Are you at risk of redundancy or have you been made redundant?
Your rights in a redundancy situation
- Employees have the right not to be unfairly dismissed. In practice, this means the right to be consulted in accordance with recognised guidelines and the right to be offered suitable alternative employment where possible. However, the right not to be unfairly dismissed only applies to employees who have completed the qualifying period of service of two years or one year for employees whose continuous employment started before 6 April 2012;
- Regardless of an employee’s length of service, an employee has the right not to be selected for redundancy on certain prescribed grounds as the dismissal will be automatically unfair. Examples of prescribed grounds include age, disability, gender reassignment, marital or civil partnership status, pregnancy or maternity leave, religion or belief, sex, sexual orientation, racial grounds or group and whistleblowing.
- In a “collective redundancy situation”, all affected employees have the right to be informed and consulted in accordance with section 188 the Trade Unions and Labour Relations (Consolidation) Act 1992 (TULRCA).
- All employees with two years’ qualifying service have the right to time off to look for work or arrange training.
- All employees dismissed for redundancy have the right to contractual notice, subject to the statutory minimum notice.
- Employees with two years’ qualifying service have the right to receive a statutory redundancy payment in addition to contractual notice or notice pay.
- An employee may also be entitled to a contractual redundancy payment, if there is an express or implied right to one.
- If the employer is insolvent or refuses to pay, the employee has the right to apply to the National Insurance Fund for unpaid “employer’s payments”, including their statutory redundancy payment and certain sums due under their employment contract.
Did you know that you are entitled to see the scoring sheet that your selection was based on? Did you also know that you are entitled to know the scores of the other employees who were in your selection pool?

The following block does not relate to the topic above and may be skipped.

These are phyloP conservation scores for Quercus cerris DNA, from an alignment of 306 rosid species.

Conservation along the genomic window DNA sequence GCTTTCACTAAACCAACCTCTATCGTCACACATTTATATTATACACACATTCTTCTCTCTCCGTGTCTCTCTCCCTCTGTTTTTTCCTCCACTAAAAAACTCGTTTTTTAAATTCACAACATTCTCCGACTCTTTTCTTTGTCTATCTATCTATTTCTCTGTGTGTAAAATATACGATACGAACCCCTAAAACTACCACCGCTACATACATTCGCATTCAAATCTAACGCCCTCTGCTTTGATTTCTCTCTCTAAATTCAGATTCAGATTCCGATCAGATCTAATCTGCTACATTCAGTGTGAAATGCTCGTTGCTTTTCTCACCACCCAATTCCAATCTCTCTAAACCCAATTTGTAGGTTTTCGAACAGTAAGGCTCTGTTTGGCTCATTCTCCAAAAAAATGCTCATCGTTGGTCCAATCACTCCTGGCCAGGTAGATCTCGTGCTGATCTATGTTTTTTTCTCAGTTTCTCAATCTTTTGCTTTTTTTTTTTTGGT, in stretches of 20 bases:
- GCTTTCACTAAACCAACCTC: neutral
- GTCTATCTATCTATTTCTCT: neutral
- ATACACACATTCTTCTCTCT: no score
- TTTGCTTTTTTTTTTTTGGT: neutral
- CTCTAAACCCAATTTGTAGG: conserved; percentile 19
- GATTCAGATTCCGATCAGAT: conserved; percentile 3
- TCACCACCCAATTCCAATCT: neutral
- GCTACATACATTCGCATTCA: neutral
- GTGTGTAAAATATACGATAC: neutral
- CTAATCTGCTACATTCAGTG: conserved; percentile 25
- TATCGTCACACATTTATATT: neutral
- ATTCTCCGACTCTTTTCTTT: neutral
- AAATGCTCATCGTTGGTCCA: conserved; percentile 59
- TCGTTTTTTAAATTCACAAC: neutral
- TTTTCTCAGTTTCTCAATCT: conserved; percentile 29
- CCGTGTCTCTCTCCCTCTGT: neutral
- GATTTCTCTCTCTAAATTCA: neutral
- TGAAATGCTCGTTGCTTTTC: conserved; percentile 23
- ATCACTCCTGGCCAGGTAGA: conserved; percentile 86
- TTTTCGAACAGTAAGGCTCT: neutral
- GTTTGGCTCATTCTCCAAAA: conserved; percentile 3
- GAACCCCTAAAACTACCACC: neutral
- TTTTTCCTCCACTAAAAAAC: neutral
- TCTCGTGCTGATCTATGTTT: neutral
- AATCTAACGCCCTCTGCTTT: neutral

If your employer did not follow the correct procedure then your dismissal could be an unfair dismissal entitling you to claim compensation.Compromise Agreement Solicitors can contact your employer on your behalf to challenge the fairness of any process that has or is being followed or we can advise you “behind the scenes” to arm you with the information you need to protect your position and achieve the best possible outcome.
Remedy for unfair dismissal in redundancy cases
If a redundancy dismissal is unfair, you will normally be entitled to (in addition to the redundancy pay and notice entitlements above:
- An unfair dismissal basic award. However, this will be cancelled out by the amount of any statutory redundancy payment received).An unfair dismissal compensatory award to compensate for financial loss arising from the unfair loss of your job (although this may be reduced in some cases by any ex gratia or contractual redundancy payment in excess of the statutory redundancy payment).
Occasionally, a tribunal will make an order for reinstatement or re-engagement instead of monetary compensation (although in that case compensation will be ordered to cover the intervening period between dismissal and reinstatement or re-engagement).
You can bring a claim for compensation for unfair dismissal even after you have accepted your statutory or contractual redundancy payment, unless you have entered into a compromise agreement.
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